ping command to monitor network usage order
Normally, when you use the ping command to find the problem or verify the network operation, you need to use a number of PING commands, and if all is running correctly, you can trust that basic connectivity and configuration parameters are OK; if some of the ping commands fail to run, It can also indicate where to look for problems.
Here is a typical detection sequence and the corresponding possible failure:
127.0.0.1--This ping command is sent to the local computer's IP software, which never exits the computer. If this is not done, there are some basic problems with the installation or operation of TCP/IP.
Native ip--This command is sent to your computer's configured IP address, your computer should always respond to the ping command, and if not, there is a problem with the local configuration or installation. When this problem occurs, the LAN user disconnects the network cable and then sends the command again. If this command is correct after a network cable is disconnected, another computer may be configured with the same IP address.
Other ip--in LAN This command should leave your computer, go through the network card and cable to other computers, and then return. Receiving a loopback response indicates that the NIC and carrier on the local network are running correctly. However, if 0 loopback responses are received, the subnet mask (the code that separates the network portion of the IP address from the host part when the subnet is split) is incorrect or the NIC is misconfigured or the cabling system is faulty.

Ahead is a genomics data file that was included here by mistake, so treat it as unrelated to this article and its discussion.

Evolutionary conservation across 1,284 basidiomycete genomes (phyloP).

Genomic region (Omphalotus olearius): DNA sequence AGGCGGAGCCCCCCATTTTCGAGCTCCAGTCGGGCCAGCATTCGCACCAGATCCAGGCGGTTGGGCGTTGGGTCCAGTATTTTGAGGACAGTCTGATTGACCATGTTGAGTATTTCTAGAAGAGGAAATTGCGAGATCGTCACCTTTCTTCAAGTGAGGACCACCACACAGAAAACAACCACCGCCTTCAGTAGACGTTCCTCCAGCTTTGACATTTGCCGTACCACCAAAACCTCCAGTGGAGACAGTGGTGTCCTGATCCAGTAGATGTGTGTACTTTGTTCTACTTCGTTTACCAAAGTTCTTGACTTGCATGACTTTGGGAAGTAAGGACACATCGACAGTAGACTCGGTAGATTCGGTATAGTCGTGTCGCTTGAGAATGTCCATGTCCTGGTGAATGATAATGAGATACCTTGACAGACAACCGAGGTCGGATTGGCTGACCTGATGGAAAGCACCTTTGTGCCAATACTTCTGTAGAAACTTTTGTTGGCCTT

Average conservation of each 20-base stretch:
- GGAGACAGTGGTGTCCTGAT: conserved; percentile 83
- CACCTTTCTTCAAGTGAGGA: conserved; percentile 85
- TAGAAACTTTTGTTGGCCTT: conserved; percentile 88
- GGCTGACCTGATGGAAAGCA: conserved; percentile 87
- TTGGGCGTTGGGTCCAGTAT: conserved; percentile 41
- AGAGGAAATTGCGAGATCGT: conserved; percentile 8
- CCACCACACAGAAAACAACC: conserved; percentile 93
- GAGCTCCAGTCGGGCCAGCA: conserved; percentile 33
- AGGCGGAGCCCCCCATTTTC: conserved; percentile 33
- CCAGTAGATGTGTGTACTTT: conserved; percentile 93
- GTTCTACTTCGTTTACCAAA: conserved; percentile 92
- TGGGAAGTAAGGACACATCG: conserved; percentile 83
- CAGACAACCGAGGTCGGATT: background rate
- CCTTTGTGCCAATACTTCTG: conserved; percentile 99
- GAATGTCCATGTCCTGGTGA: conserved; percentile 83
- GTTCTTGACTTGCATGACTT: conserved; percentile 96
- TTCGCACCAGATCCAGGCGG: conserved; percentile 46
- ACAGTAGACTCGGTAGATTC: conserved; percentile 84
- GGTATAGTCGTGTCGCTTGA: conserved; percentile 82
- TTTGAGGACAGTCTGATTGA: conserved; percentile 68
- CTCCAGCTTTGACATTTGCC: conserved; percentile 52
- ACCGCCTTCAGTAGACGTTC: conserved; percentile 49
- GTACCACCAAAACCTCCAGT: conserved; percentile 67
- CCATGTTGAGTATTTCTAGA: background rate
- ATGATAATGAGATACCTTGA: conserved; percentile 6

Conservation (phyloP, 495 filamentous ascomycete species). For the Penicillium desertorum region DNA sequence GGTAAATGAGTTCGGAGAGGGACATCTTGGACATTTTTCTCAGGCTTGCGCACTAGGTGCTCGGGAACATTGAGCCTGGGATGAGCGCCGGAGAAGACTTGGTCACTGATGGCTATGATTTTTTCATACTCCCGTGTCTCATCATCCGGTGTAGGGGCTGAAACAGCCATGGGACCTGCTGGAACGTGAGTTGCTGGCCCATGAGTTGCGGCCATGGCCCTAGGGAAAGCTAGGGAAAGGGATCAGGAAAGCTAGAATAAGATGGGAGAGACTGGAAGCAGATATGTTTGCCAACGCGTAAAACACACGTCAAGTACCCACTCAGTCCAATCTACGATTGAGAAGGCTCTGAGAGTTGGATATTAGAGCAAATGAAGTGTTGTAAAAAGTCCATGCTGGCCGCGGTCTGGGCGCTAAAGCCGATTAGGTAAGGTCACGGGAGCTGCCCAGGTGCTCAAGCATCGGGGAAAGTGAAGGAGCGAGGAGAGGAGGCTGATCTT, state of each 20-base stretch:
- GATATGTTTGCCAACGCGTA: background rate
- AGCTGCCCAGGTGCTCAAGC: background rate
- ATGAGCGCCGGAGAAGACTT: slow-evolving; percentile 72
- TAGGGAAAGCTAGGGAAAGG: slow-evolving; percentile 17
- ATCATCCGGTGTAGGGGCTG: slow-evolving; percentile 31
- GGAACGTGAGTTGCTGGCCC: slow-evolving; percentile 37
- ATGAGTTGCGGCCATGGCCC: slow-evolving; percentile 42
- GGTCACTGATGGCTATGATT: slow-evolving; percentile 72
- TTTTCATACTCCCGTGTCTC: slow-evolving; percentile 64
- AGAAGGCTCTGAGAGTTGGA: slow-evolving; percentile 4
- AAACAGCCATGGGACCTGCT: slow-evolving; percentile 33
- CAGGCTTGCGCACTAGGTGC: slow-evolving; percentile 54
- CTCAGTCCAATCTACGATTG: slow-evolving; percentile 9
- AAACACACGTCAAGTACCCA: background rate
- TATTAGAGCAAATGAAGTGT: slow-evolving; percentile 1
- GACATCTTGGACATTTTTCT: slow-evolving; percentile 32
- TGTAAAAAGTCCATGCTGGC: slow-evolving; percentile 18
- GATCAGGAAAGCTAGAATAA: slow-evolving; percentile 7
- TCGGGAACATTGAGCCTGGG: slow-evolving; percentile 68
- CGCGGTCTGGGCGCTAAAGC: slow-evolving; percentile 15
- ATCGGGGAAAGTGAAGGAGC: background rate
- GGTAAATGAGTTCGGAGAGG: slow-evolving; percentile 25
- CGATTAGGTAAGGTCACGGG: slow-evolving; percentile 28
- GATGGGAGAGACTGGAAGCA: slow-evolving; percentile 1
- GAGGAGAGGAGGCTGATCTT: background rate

Gateway ip--This command, if answered correctly, indicates that the gateway router in the LAN is running and can respond.
If a remote ip--receives 4 replies, it indicates that the default gateway was successfully used. For dial-up users, the Internet can be accessed successfully (but not excluding the ISP's DNS).
Localhost--localhost is a system-reserved network name, which is an alias for 127.0.0.1, and every computer should be able to convert that name to that address. Failure to do so indicates a problem in the host file (/windows/host).
Ping www..com--to execute pin on this domain name ... Address, usually through DNS
If the server fails, the DNS server's IP address is configured incorrectly or the DNS server is faulted (some ISPs do not need to set up a DNS server for dial-up users). By the way, you can also use this command to realize the conversion function of domain name to IP address.
If all of the ping commands listed above work correctly, your ability to communicate locally and remotely to your computer can be largely reassuring. However, the success of these commands does not mean that all of your network configuration is not a problem, for example, some subnet mask errors may not be detected by these methods.